Wednesday, October 29, 2014

Day 54: Painting, Gluing and Notching

Last night I was able to get the sixth and, I hope, final coat of paint onto the sharps. They look pretty darned good. I think a final swipe with the steel wool will wrap things up there quite nicely.

While waiting for the sharps to dry, I turned my attention back to the naturals. Because I had sized all of the heads, they were ready to be scored. As you can see in the photo below, I used a scoring jig from plans included in Mr. Miller's eBook Most Excellent. This jig allows me to lock each key top head in and use two metal bars to run a decorative score across them at 1/8" intervals.

The notching to the second score I mentioned a couple of posts ago is a pretty difficult task. The danger is that the X-Acto knife, a razor blade, really, pretty easily slips and cuts the notch all the way through the end of the key. Very frustrating and potentially dangerous. I made a judgment call last night and decided to glue up five of the top heads to their respective keysticks and give the notching a shot. It worked great because I'm able to get a better grip on the little buggers when they're attached to the keysticks.

I used a rub joint on these and they set up nicely. I was able to notch one with some success and am looking forward to working on all of them through this coming weekend.

Until next time...

Tuesday, October 28, 2014

Day 53: Sanding is a Life-threatening Endeavor

I completed sanding all of the sharps last night using only the 0000 steel wool. It resulted in a much better finish that was ready to accept the fifth coat of paint.

I took a break about every three sharps and sanded up a few natural key top heads. As you will recall, my hands hurt pretty much all the time, so the break is not only nice, it's necessary if I want to get more than a few done per evening.

Sanding the natural heads required me to fit each head to each key top, holding the key upside down against the blackwood and drawing a cut line to which I would sand using my trusty belt/disc sander.

The small piece of poplar clamped to the sanding deck was designed to give the illusion I was making a perfect 90-degree "cut" using the disc. Because I cut all of the keys from a single piece of jointed wood using the band saw, none of the keys are what I would consider perfectly square, so this solution worked quite well. I also brought the floor lamp over from the band saw to shed some light on the subject and was able to get all of the heads completed between frequent sharp sanding breaks.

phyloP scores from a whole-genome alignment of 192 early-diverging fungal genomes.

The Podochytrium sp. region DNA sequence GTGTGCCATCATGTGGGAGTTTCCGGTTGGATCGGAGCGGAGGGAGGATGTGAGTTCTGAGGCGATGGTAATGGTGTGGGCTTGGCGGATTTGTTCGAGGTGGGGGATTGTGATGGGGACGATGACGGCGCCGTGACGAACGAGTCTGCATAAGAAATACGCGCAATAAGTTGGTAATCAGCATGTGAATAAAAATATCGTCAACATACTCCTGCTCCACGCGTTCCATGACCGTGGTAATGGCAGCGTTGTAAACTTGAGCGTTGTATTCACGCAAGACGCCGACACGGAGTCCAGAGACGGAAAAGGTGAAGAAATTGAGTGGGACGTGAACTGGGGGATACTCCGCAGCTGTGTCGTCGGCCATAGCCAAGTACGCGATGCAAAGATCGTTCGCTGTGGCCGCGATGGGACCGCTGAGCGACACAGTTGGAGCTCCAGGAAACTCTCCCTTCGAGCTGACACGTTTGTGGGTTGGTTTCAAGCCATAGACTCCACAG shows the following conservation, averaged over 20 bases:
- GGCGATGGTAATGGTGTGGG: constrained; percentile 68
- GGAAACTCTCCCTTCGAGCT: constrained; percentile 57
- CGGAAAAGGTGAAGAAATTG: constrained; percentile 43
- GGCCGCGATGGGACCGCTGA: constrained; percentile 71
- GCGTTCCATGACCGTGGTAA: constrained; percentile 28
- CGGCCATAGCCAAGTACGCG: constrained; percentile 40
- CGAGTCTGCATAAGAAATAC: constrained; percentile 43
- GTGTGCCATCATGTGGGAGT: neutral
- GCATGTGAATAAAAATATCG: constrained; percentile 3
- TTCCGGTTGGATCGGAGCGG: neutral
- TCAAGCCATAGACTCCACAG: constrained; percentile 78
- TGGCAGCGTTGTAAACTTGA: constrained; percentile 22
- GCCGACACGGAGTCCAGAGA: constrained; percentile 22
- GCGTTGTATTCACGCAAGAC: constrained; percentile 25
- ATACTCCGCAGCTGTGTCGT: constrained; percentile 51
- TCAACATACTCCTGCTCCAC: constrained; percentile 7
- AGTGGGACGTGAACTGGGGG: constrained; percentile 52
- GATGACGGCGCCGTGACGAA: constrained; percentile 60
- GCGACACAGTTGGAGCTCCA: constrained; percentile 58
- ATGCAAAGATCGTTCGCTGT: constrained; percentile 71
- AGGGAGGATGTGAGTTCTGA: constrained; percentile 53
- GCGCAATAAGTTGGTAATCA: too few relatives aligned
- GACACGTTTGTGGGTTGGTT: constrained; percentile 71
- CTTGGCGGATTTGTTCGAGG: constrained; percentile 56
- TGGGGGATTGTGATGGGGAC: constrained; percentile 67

As you can see, I thought I was being safe by wearing a mask until one of my Facebook friends, Andrew Nolan (an Australian builder), told me the model I was wearing was completely ineffective against airborne dust. Taking his advice, I went ahead and ordered a new one from eBay. It should be here soon.

The results of all of this were the completion of the sharp sanding and the preparation of the natural key top heads. I was able to hit the sharps with a fifth coat of paint and will put the sixth on tonight so I can burnish them up with the steel wool by the weekend.

Overall, it was a productive evening, which was nice after a bit of a break from building.

Until next time...

Wednesday, October 22, 2014

Day 52: Sanding, Scoring and Notching

I've been working on lightly sanding the sharps using 320-grit sandpaper and 0000 steel wool. Based on what I'm seeing, I believe I will do the final sanding with the steel wool, remaining careful not to remove too much paint during the process. I just want to smooth them up a bit.

While doing this, I've been testing the scoring jig and looking at how best to notch the natural key tops near the second score line. You can see in the photo below where Mr. Miller has notched to the second line.

Photo courtesy of The Harpsichord Project E-Book 3.1 by Ernest Miller.

The African Blackwood I'm using for the natural key tops is extremely hard. So hard, in fact, I feel like I'm notching a piece of stone. The key (pun intended) to success here, as Mr. Miller states in his eBook Most Excellent, is to take it slowly. And by "slowly," I mean a fraction of a millimeter at a time; otherwise, you stand the chance of driving the blade of the X-Acto knife completely through end of the wood. I'm not saying I've actually done this multiple times, I'm just saying it could happen...again and again and again.